But that’s okay, because Sleeping Naked is Green never pretends to be a manual, or really anything other than a book about one young woman's personal journey towards a more sustainable lifestyle. The only thing I would have liked was more information about the reasoning behind each change. Some were explained, and others were pretty self-explanatory, but there were some that left me wondering how exactly they were green. It’s possible, however, that this information is available at Farquharson blog, and so she simply didn’t want to repeat it.

And because this Eco-Libris campaign focuses not only on books about green topics, but also on books that are themselves green, let me tell you why this is true of Sleeping Naked is Green: it’s printed on 100% postconsumer waste recycled and FSC certified paper. Hopefully before too long this will be true of all books.


  1. This does sound like an interesting book. It's funny how your perspective changes as you age. At almost 51, I don't care if my canvas shopping bag matches anything.

  2. This sounds like an interesting read - I'm intrigued by the turn-around from being a little irritated by the author -

    We are a lot less green than we used to be. We used to live without a fridge (in sub tropical Durban, I must add) simply because we could not afford one. It was not so bad, but it did mean we had to do without milk - and we are vegetarians in any case so no meat to worry about.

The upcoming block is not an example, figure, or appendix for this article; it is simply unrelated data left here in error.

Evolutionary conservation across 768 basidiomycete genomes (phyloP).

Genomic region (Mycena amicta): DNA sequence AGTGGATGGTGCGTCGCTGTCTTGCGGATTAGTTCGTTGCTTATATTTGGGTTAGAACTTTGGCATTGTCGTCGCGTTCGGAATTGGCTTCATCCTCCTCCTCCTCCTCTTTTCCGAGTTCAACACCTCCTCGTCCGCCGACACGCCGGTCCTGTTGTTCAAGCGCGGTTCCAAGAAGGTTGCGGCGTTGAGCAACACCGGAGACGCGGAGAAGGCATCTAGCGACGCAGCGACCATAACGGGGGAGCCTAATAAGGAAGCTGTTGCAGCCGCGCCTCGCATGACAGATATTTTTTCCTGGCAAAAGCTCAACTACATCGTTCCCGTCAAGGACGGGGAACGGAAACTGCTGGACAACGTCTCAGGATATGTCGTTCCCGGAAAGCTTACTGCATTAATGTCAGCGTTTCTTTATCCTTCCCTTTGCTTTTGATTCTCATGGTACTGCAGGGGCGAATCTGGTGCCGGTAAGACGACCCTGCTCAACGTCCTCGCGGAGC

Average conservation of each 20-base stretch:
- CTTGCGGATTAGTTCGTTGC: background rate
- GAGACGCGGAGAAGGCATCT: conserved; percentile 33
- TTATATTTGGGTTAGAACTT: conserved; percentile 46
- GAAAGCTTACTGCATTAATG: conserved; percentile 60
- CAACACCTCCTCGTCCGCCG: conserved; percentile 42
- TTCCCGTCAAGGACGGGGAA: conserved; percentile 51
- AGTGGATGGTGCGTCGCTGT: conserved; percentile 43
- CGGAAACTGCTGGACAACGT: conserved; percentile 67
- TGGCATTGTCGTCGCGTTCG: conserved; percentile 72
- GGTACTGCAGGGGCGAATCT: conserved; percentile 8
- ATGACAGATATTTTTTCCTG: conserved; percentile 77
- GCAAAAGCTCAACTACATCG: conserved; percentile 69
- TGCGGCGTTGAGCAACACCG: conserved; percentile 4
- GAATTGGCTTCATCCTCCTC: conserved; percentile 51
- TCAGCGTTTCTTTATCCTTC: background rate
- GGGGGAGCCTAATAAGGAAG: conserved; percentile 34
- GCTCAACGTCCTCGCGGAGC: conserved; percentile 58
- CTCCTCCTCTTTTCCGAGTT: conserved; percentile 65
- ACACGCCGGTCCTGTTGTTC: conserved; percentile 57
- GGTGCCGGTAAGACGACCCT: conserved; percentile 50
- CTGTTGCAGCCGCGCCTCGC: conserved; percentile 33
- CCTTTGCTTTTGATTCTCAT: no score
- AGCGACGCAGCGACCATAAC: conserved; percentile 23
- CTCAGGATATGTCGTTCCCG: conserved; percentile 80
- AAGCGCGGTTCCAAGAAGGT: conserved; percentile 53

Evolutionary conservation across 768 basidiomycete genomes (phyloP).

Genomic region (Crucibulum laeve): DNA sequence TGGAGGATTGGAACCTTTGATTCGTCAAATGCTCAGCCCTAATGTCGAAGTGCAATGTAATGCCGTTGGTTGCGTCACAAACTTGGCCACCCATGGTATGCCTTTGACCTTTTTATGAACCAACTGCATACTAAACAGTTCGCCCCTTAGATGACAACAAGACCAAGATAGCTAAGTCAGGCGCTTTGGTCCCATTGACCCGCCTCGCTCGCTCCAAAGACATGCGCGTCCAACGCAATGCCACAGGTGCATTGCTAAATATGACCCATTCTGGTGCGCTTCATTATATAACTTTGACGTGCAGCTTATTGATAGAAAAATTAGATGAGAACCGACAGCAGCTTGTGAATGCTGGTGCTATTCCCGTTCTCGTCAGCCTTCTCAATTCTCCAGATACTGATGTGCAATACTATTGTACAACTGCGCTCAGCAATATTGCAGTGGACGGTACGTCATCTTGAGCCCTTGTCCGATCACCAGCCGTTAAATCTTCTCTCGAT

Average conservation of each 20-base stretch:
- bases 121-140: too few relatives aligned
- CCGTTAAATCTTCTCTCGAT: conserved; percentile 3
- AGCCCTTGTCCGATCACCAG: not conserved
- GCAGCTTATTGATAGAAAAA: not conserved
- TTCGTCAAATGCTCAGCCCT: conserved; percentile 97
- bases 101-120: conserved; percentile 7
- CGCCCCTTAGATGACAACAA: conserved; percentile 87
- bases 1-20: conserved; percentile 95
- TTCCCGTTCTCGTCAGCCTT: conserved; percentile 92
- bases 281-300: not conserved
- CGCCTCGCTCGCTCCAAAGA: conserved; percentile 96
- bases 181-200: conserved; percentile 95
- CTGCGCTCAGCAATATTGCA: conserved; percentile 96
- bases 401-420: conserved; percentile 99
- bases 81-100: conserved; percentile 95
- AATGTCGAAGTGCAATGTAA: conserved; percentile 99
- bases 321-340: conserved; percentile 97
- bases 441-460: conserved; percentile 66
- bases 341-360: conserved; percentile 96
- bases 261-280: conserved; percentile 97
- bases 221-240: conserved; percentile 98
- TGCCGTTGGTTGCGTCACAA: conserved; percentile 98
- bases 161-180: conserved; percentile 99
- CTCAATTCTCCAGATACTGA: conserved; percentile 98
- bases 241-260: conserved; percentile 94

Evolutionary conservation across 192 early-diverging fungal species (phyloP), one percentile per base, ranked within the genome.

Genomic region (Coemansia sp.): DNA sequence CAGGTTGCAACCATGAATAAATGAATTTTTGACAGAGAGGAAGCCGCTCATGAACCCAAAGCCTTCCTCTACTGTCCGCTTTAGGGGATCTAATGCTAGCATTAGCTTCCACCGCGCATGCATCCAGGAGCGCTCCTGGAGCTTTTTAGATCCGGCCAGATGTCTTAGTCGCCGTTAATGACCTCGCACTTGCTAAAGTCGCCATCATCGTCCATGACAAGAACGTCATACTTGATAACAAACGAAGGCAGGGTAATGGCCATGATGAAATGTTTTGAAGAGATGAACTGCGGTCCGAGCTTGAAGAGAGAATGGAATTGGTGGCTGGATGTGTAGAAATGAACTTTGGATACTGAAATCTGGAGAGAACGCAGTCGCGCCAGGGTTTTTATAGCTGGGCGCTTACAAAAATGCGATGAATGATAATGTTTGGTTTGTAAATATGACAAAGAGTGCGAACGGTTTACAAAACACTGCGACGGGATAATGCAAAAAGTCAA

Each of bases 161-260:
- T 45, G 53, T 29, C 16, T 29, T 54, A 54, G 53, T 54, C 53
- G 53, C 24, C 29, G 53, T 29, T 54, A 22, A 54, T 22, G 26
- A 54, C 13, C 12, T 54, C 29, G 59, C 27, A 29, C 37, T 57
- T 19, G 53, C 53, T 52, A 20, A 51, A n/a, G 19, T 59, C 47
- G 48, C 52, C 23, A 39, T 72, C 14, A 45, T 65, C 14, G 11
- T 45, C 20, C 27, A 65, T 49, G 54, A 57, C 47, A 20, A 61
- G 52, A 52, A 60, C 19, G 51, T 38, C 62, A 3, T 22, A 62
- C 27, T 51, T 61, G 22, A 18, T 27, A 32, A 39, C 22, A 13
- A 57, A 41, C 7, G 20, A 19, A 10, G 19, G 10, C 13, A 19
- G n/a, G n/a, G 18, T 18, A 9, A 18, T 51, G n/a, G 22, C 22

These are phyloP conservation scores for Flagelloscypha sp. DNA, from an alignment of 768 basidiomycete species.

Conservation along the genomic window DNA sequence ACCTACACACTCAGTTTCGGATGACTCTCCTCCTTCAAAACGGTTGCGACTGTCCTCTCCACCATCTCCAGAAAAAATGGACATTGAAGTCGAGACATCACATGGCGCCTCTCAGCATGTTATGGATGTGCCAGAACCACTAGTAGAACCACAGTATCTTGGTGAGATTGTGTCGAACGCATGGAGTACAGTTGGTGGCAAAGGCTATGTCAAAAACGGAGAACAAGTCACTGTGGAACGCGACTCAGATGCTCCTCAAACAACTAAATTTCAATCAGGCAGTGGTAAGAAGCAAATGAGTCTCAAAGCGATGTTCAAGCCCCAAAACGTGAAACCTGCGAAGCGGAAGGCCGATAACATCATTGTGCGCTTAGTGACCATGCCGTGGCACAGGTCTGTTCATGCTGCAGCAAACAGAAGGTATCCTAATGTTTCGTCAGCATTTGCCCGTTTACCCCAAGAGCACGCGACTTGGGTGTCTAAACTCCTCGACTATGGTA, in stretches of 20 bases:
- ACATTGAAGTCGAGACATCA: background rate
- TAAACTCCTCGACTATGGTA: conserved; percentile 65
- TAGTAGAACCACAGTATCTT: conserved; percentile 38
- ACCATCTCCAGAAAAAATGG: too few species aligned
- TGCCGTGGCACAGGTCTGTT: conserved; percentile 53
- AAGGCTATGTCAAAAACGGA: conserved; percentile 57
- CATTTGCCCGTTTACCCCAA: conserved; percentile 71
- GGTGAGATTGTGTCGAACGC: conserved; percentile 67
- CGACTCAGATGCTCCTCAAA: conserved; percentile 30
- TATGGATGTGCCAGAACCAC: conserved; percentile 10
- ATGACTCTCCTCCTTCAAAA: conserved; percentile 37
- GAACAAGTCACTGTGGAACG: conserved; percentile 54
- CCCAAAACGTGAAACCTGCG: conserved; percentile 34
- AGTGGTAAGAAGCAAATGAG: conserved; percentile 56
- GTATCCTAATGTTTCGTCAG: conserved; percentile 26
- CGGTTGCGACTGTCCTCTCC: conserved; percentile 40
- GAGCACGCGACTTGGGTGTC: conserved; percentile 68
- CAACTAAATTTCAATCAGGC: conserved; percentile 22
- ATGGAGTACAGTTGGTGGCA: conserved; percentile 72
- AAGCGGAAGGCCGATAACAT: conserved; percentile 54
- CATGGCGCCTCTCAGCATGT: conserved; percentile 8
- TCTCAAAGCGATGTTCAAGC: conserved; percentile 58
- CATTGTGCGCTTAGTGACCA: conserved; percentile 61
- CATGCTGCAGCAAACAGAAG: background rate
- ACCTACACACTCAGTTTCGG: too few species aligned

We kept our perishables in a bucket in a cool cupboard.

    But its true we did have access to a vegetable market not too far from where we lived though.

  3. I share in some of your initial scorn...a little of this goes a long way with me. However, I could, perhaps, convince myself to go green by changing one thing in my life a month. Like, reading recycled books more often. How would we fare in the Zombie Apocalypse that Bibliophile speaks of? ;)

  4. This has such a fun title, I'd be sorely disappointed if it had disappointed you. I am also glad it wasn't "greener-than-thou." I felt that way a bit when reading Animal, Vegetable, Miracle and it annoyed me.

  5. You're so right about the ability to do all that being dependent on a lot more than just desire!

  6. It sounds kind of like Animal, Veg Miracle- great ideas, but how many of us can put them all into practice? We all have to do what we can. I'd be curious to read it just to see what all the ideas are that I've never thought of.